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A presidential campaign based in Chapel Hill

By D. G. Martin
Posted Monday, December 6, 2004

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Last week newspapers featured stories of John Edwards traveling across North Carolina to tell his U.S. Senate constituents goodbye.

People are asking if Edwards will run for President in 2008.

Edwards's journey prompted many North Carolinians to wonder again about the senator's plans for the future. Folks in Chapel Hill learned at least part of the answer. Work is progressing on a large track of land that Elizabeth and John Edwards bought near Chapel Hill. Edwards confirmed that he plans to move his family to a new home they will build on this property.

UNC Law School Dean Gene Nichol acknowledged that he is already trying to persuade Senator Edwards to teach classes at the law school. (And when the dean catches his breath, he will remember that Elizabeth Edwards, who was one of the state's best commercial and bankruptcy lawyers, might be a better catch for his faculty.)

Of course, most speculation around the state was not on where the Edwards would live or whether or not they would become law school faculty. People are asking if Edwards will run for President in 2008. If so, how is he going to mount a presidential campaign without the high visibility his U.S. Senate seat gave him?

The answer to the first question is easy. John Edwards is already running for President. He has been running for years. His recent vice-presidential campaign was, as everybody knows, not an end in itself. It was a part of Edwards's ultimate goal-the Presidency.

But how can Edwards run a presidential campaign without the visibility of holding high public office? And doesn't he know about the abysmal track record of defeated vice presidential candidates who later run for President. If fact, who can remember their names?

Go down the list of recent defeated vice presidential candidates who later tried to win their party's presidential nomination:

*Joe Lieberman (Democrat in 2000) ran in 2004 but dropped out early in the primary season.

*Dan Quayle (Republican incumbent running for reelection in 1992) never got his presidential campaign off the ground in 1996.

*Fritz Mondale (Democratic incumbent running for reelection in 1980) won his party's nomination in 1984 but lost the general election.

*Bob Dole (Republican in 1976) won the nomination in 1996 but lost in the general election.

To find a defeated vice presidential nominee who later won a presidential election, you have to go all the way back to 1920 when Franklin Roosevelt was on the Democrats' losing ticket.

However, all these things are just history, and John Edwards seems more bent on making history than by being limited by its lessons. Also, Edwards's enthusiasts say that his recent vice presidential campaign has done for him what John Kennedy's 1956 losing effort to get the Democratic nomination did for Kennedy-establish in the public's mind an image of a young, attractive, and tireless advocate for a better and stronger America.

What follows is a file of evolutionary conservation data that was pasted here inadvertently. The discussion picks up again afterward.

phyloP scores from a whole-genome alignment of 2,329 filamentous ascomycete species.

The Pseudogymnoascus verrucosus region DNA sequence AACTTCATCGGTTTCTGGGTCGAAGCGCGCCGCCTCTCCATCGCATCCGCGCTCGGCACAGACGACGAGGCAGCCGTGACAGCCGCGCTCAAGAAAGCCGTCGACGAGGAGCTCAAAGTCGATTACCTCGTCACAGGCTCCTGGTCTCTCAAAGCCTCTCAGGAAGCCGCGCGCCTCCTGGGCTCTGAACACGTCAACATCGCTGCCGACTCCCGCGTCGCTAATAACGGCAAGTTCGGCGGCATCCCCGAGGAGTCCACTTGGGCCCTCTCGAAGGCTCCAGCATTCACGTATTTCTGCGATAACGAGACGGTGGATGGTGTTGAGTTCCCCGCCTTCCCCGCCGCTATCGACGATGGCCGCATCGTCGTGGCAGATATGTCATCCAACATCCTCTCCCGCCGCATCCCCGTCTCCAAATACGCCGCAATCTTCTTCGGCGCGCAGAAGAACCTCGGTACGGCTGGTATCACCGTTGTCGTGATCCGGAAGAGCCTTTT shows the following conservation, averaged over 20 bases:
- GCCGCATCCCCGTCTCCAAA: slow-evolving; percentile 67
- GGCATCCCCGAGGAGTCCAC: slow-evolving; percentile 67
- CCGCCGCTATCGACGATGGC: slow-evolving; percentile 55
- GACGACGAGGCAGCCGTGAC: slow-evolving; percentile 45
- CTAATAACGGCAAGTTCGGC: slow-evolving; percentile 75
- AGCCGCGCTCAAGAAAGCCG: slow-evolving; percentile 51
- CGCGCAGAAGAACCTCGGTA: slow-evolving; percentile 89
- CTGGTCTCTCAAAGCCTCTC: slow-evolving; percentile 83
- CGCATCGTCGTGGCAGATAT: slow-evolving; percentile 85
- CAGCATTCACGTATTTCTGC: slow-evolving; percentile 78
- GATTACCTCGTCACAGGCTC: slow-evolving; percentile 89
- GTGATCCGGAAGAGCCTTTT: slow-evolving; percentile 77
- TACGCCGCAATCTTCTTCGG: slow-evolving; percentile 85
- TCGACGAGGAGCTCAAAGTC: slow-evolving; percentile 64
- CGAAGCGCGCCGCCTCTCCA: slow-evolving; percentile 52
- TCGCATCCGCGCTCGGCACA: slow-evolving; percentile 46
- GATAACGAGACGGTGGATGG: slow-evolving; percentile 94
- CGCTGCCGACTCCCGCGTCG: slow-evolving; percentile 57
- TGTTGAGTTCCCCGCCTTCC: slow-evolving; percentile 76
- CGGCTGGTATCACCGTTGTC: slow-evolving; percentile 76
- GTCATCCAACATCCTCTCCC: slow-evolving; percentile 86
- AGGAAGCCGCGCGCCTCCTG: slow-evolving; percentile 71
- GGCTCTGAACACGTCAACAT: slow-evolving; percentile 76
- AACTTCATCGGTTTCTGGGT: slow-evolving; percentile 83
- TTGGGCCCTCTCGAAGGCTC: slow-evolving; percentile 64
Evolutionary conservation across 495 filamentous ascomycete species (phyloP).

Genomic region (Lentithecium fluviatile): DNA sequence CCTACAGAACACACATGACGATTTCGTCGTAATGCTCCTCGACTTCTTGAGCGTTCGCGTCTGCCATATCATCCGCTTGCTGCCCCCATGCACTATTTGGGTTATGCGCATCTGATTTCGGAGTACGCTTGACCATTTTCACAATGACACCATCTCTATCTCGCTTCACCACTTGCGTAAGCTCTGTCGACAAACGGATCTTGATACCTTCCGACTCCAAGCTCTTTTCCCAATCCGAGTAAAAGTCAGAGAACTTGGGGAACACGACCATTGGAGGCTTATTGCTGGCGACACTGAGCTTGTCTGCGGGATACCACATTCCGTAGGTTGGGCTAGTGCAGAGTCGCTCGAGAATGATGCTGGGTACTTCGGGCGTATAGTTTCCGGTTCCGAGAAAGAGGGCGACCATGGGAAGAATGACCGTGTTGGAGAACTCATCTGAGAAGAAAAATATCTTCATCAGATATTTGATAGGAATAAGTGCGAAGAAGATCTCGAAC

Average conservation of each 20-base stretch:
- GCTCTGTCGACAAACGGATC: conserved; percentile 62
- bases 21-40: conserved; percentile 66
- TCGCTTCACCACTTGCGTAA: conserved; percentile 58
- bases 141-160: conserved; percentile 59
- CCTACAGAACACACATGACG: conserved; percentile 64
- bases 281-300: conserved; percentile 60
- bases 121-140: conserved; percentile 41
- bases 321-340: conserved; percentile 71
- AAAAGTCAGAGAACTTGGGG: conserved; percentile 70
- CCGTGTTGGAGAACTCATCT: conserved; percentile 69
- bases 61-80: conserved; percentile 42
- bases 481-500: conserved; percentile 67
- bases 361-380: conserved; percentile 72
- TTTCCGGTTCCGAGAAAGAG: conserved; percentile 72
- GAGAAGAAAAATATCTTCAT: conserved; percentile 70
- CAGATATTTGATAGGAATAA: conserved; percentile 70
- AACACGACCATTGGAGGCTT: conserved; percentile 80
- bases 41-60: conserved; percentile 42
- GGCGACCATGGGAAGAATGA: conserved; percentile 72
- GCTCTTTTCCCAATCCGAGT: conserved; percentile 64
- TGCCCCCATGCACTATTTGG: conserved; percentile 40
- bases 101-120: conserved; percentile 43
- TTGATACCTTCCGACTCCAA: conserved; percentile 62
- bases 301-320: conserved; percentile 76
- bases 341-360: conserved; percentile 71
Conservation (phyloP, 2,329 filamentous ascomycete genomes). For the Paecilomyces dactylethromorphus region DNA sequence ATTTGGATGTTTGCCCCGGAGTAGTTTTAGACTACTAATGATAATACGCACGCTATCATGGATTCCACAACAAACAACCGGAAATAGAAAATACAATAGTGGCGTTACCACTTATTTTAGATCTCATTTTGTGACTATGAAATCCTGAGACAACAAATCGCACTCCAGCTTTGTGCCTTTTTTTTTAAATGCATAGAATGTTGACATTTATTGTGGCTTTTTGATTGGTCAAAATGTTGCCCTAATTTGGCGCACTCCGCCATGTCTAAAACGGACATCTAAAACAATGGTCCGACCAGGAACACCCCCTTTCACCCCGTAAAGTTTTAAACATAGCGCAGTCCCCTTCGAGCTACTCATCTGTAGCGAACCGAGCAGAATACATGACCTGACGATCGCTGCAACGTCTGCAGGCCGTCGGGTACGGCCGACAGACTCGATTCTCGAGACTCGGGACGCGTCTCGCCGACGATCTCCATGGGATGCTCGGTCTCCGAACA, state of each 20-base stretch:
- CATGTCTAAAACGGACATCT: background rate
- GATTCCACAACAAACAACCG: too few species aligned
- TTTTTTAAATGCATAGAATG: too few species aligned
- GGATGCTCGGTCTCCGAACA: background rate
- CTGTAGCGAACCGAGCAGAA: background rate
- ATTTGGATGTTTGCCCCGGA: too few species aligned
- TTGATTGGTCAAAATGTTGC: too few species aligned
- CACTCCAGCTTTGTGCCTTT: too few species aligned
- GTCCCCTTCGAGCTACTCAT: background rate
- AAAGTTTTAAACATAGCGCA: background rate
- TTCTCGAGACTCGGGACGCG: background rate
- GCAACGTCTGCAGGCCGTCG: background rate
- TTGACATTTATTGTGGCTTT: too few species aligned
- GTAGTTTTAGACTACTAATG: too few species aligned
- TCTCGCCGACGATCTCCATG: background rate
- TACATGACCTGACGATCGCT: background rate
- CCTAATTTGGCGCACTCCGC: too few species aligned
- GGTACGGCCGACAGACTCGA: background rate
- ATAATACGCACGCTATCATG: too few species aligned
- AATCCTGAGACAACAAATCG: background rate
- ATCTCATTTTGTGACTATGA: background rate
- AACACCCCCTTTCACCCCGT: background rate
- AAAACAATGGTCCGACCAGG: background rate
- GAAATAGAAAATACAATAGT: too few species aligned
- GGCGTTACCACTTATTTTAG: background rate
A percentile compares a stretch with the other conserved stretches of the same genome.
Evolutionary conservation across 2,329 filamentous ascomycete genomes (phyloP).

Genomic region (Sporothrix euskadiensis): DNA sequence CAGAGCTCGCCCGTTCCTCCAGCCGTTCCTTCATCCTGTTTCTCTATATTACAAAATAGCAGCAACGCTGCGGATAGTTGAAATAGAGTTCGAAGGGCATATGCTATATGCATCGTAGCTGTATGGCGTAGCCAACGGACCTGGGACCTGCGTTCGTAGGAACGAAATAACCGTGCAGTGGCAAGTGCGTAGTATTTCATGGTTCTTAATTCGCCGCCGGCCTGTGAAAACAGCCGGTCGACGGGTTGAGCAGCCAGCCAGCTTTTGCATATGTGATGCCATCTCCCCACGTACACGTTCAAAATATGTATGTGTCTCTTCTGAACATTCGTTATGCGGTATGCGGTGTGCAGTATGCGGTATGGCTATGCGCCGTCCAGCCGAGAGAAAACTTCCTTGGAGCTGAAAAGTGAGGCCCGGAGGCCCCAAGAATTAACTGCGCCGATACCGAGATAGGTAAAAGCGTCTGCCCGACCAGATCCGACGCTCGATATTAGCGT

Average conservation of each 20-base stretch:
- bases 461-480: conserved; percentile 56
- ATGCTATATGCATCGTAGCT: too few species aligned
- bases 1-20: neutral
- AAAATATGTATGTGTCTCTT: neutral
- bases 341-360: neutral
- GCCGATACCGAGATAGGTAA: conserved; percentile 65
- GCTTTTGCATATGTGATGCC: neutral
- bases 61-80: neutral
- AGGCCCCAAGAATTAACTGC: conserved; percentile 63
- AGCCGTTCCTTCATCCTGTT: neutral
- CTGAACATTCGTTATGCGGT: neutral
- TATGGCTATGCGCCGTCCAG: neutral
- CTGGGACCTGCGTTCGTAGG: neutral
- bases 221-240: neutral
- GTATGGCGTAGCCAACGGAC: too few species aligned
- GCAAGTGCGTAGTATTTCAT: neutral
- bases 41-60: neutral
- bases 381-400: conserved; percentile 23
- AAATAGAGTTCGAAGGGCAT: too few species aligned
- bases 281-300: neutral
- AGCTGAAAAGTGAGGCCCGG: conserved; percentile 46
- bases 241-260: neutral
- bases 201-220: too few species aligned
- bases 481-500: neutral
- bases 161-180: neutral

Okay, perhaps Edwards's losing effort as vice presidential candidate will not make his quest for the presidency impossible. But, without the platform of a U.S. Senate or other public office, how does he mount a campaign from his soon to be new Chapel Hill home?

If we look at history again, we can find several models for successful presidential campaigns run by "non-office holders." Jimmy Carter and Ronald Reagan were only former governors when they became winning presidential candidates. Richard Nixon was practicing law, having lost a campaign for governor of California.

These three used their freedom from the duties of office to travel across the country building contacts and experiences that supported their presidential plans.

Watch for Edwards to follow the Carter-Reagan-Nixon example.

In developing his "non-office holder" campaign for the presidency, Edwards has the benefit of the experience of Raleigh lawyer Ed Turlington, one of his top advisors. During the late 1990's Turlington worked for former Senator Bill Bradley. Bradley had left the senate at the end of 1996 to begin preparations for a presidential campaign. During this time he wrote books and articles, taught and studied at universities, spoke on public issues, and traveled across the country making fundraising and political contacts.

Although Bradley lost the Democratic nomination to Al Gore, he and Ed Turlington mounted a presidential effort that was very effective-much more so than it would have been had Bradley remained in the confines of the U.S. Senate.

With Turlington showing the way during the next several years, look for Edwards to be an active writer, traveler, speaker, fundraiser, and, yes, maybe even a teacher in one of Gene Nichol's law school classrooms in Chapel Hill.


D.G. Martin is the author of "Interstate Eateries" a handbook of home cooking places near North Carolina's interstate highways-available through Our State Magazine (800-948-1409 or He is the host of UNC-TV's North Carolina Bookwatch, which airs on Sundays at 5:00 p.m. Bookwatch is taking a break during UNC-TV's Winterfest special programming. It returns December 19, when Sharyn McCrumb author of Ghost Riders will be the guest.

Programs coming up:

December 19: Sharyn McCrumb, Ghost Riders

December 26: Clyde Edgerton, Lunch at the Piccadilly

January 2: Jim Early, Tar Heel Barbecue

January 9: Lynn York, The Piano Teacher

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